Without question, the states most aggressively seeking to acquire WMD and their means of delivery are Iran, Iraq, and North Korea, followed by Libya and Syria. It is no coincidence that these states, which are uniformly hostile to the United States, as well as to many of our friends and allies, are among the ones we identify as state sponsors of terrorism.
Iran, one of the most egregious state sponsors of terror, is known to be seeking dual-use materials, technology, and expertise for its offensive biological and chemical weapons programs from entities in Russia, China, and Western Europe. It is also seeking to upgrade its large ballistic missile force with the help of Russian, North Korean, and Chinese firms. Our intelligence clearly shows that Iran seeks to acquire a nuclear weapons capability, and thus we are extremely concerned about transfers to Iran of dual-use materials. Once a rogue state’s intentions become apparent, we should assume that the dual-use technologies it acquires will be used for illegitimate purposes.
Iraq, despite UN sanctions, maintains an aggressive program to rebuild the infrastructure for its nuclear, chemical, biological, and missile programs. In each instance, Iraq’s procurement agents are actively working to obtain both weapons-specific and dual-use materials and technologies critical to their rebuilding and expansion efforts, using front companies and whatever illicit means are at hand. We estimate that once Iraq acquires fissile material -- whether from a foreign source or by securing the materials to build an indigenous fissile material capability -- it could fabricate a nuclear weapon within one year. It has rebuilt its civilian chemical infrastructure and renewed production of chemical warfare agents, probably including mustard, sarin, and VX. It actively maintains all key aspects of its offensive BW [biological weapons] program. And in terms of its support for terrorism, we have established that Iraq has permitted Al-Qaeda to operate within its territory. As the President said recently, "The regime has long-standing and continuing ties to terrorist organizations. And there are Al-Qaeda terrorists inside Iraq." The President has made his position on Iraq eminently clear, and in the coming weeks and months we shall see what we shall see.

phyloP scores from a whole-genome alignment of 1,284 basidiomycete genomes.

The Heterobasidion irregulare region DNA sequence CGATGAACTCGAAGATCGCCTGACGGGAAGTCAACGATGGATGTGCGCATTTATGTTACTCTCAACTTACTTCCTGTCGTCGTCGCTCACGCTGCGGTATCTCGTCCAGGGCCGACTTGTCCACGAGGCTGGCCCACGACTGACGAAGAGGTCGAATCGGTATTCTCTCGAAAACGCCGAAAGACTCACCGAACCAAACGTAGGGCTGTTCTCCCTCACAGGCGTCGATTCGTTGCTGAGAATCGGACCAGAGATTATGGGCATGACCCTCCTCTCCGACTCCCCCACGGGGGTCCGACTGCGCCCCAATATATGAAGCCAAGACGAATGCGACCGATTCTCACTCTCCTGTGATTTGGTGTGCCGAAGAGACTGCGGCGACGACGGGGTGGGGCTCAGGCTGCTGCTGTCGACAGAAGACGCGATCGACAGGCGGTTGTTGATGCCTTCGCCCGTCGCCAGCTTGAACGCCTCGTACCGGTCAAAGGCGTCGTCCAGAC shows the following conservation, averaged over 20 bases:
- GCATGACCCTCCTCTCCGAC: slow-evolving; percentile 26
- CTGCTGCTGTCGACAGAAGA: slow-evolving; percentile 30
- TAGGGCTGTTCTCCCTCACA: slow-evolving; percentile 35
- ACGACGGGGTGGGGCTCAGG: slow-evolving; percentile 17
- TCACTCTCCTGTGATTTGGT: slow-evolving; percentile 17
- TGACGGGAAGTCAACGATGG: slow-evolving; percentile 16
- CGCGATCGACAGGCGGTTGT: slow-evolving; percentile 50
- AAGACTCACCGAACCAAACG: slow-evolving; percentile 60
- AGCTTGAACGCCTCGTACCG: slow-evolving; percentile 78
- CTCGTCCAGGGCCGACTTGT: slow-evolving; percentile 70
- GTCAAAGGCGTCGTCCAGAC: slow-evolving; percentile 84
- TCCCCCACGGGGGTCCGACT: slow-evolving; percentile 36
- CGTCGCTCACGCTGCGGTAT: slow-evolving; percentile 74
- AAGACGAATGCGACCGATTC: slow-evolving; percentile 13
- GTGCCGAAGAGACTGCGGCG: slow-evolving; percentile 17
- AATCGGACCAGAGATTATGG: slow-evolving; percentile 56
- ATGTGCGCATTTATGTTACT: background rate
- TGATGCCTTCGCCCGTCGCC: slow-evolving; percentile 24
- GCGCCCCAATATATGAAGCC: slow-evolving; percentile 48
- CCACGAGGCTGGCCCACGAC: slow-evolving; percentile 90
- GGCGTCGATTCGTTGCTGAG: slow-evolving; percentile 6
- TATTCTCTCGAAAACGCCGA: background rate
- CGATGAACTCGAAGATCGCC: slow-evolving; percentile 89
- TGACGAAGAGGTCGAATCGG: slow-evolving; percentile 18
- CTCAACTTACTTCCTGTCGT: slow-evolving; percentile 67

Now let us turn to North Korea.
As you know, last month during official talks between the United States and North Korea, North Korean officials acknowledged that they have a program to enrich uranium for nuclear weapons. This constitutes a violation of the 1994 Agreed Framework, the Nonproliferation Treaty, North Korea’s International Atomic Energy Agency safeguards agreement, and the Joint North-South Declaration on the Denuclearization of the Korean Peninsula. In the course of this brazen admission, the North Koreans declared the Agreed Framework nullified. As Secretary Powell later said, "When we have an agreement between two parties and one says it’s nullified, then it looks like it’s nullified."